"The distance from Athabasca Landing to the Lesser Slave is called
sixty-five miles, but this must have been ascertained by measuring from
point to point, for, following the shore up stream, as boats must, it is
certainly more. To the head of the river is an additional sixty miles, and
thence to the head of the lake seventy-five more. The Hudson's Bay
Company had a storehouse at the Forks, and an island was forming where the
waters meet, the finest feature of the place being an echo, which
reverberated the bugler's call at reveille very grandly.
A spurt was made in the early morning, the trackers first following a
bank overgrown with alders and sallows, all of a size, which looked
exactly like a well-kept hedge, but soon gave way to the usual dense line
of poplar and spruce, rooted to the very edges of the banks, which are low
compared with those of the Athabasca. After ascending it for some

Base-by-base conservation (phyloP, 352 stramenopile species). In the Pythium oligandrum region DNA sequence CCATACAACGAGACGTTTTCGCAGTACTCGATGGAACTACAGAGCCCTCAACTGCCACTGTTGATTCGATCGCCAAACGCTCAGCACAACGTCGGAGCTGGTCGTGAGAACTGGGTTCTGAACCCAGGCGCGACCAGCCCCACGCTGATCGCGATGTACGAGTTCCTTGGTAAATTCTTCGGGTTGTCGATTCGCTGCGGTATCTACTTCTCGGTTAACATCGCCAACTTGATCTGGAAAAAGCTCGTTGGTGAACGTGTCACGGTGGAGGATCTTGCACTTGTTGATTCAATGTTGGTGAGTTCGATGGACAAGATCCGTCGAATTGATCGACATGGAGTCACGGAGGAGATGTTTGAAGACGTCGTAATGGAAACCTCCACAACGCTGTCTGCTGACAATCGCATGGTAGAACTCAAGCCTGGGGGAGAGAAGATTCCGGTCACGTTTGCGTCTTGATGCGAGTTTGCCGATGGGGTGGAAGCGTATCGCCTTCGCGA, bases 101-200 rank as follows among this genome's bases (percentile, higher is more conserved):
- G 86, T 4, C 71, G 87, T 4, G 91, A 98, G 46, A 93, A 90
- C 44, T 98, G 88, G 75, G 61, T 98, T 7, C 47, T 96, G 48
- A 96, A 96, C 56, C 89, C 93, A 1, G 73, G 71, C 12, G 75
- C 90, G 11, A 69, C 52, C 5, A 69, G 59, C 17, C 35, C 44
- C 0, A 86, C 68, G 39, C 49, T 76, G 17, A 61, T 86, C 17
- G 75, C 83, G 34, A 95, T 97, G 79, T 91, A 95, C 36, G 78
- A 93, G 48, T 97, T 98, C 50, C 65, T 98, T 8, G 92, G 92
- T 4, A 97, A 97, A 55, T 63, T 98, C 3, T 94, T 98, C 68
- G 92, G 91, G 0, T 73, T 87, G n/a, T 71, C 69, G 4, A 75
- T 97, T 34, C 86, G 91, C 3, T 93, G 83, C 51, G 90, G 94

distance, it being Sunday, we camped for the day upon an open grassy
point, around which the river swept in a perfect semicircle, the dense
forest opposite towering in one equally perfect, and glorious in light and
shade and harmonious tints of green, from somber olive to the lightest
pea. The point itself was covered with strawberry vines and dotted with
clumps of Saskatoon's all in bloom.
It was a lovely and lonely spot, which was soon converted into a scene
of eating and laughter, and a drying ground for wet clothes. Towards
evening Bishop Grouard and Father Lacombe held a well-attended service,
which in this profound wilderness was peculiarly impressive.
Shortly after our tents were pitched a boat drifted past with five
jaded-looking men aboard - more baffled Klondikers returning from Peace
River. We had heard of numbers in the interior who could neither go on nor
return, and expected to meet more castaways before we reached the lake. In
this we were not astray, and several days after in the upper river we met
a York boat loaded with them - alert and unmistakable Americans, but with
the worn features of disappointed men." [continue]
Reprinted from Through the Mackenzie Basin: An Account of
the Signing of Treaty No. 8 and the Scrip Commission, 1899 by Charles Mair.